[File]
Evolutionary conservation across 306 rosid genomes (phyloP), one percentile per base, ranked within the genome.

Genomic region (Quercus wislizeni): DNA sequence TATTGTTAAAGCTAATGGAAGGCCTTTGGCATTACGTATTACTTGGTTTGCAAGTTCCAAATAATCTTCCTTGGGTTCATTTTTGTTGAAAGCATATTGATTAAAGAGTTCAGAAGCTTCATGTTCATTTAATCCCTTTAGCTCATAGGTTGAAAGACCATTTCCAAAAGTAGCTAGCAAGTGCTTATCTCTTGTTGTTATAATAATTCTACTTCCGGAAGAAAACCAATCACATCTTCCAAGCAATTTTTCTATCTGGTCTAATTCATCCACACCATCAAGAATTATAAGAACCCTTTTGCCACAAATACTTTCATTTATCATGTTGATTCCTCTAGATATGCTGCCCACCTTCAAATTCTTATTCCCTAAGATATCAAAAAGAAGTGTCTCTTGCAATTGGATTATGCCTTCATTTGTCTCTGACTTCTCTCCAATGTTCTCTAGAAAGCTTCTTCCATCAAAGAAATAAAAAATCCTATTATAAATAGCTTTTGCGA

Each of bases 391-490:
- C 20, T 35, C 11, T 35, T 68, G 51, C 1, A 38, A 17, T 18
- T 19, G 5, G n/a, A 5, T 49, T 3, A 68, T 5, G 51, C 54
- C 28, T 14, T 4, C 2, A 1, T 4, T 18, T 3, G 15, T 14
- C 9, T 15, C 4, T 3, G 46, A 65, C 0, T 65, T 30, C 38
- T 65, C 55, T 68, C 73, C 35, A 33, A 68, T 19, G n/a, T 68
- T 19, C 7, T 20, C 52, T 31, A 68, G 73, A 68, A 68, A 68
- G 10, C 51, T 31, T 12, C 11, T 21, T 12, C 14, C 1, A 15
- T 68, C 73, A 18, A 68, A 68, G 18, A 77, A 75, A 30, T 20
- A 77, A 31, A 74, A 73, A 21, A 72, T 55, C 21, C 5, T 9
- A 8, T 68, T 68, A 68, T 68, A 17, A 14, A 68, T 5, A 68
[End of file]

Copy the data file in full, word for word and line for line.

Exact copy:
Evolutionary conservation across 306 rosid genomes (phyloP), one percentile per base, ranked within the genome.

Genomic region (Quercus wislizeni): DNA sequence TATTGTTAAAGCTAATGGAAGGCCTTTGGCATTACGTATTACTTGGTTTGCAAGTTCCAAATAATCTTCCTTGGGTTCATTTTTGTTGAAAGCATATTGATTAAAGAGTTCAGAAGCTTCATGTTCATTTAATCCCTTTAGCTCATAGGTTGAAAGACCATTTCCAAAAGTAGCTAGCAAGTGCTTATCTCTTGTTGTTATAATAATTCTACTTCCGGAAGAAAACCAATCACATCTTCCAAGCAATTTTTCTATCTGGTCTAATTCATCCACACCATCAAGAATTATAAGAACCCTTTTGCCACAAATACTTTCATTTATCATGTTGATTCCTCTAGATATGCTGCCCACCTTCAAATTCTTATTCCCTAAGATATCAAAAAGAAGTGTCTCTTGCAATTGGATTATGCCTTCATTTGTCTCTGACTTCTCTCCAATGTTCTCTAGAAAGCTTCTTCCATCAAAGAAATAAAAAATCCTATTATAAATAGCTTTTGCGA

Each of bases 391-490:
- C 20, T 35, C 11, T 35, T 68, G 51, C 1, A 38, A 17, T 18
- T 19, G 5, G n/a, A 5, T 49, T 3, A 68, T 5, G 51, C 54
- C 28, T 14, T 4, C 2, A 1, T 4, T 18, T 3, G 15, T 14
- C 9, T 15, C 4, T 3, G 46, A 65, C 0, T 65, T 30, C 38
- T 65, C 55, T 68, C 73, C 35, A 33, A 68, T 19, G n/a, T 68
- T 19, C 7, T 20, C 52, T 31, A 68, G 73, A 68, A 68, A 68
- G 10, C 51, T 31, T 12, C 11, T 21, T 12, C 14, C 1, A 15
- T 68, C 73, A 18, A 68, A 68, G 18, A 77, A 75, A 30, T 20
- A 77, A 31, A 74, A 73, A 21, A 72, T 55, C 21, C 5, T 9
- A 8, T 68, T 68, A 68, T 68, A 17, A 14, A 68, T 5, A 68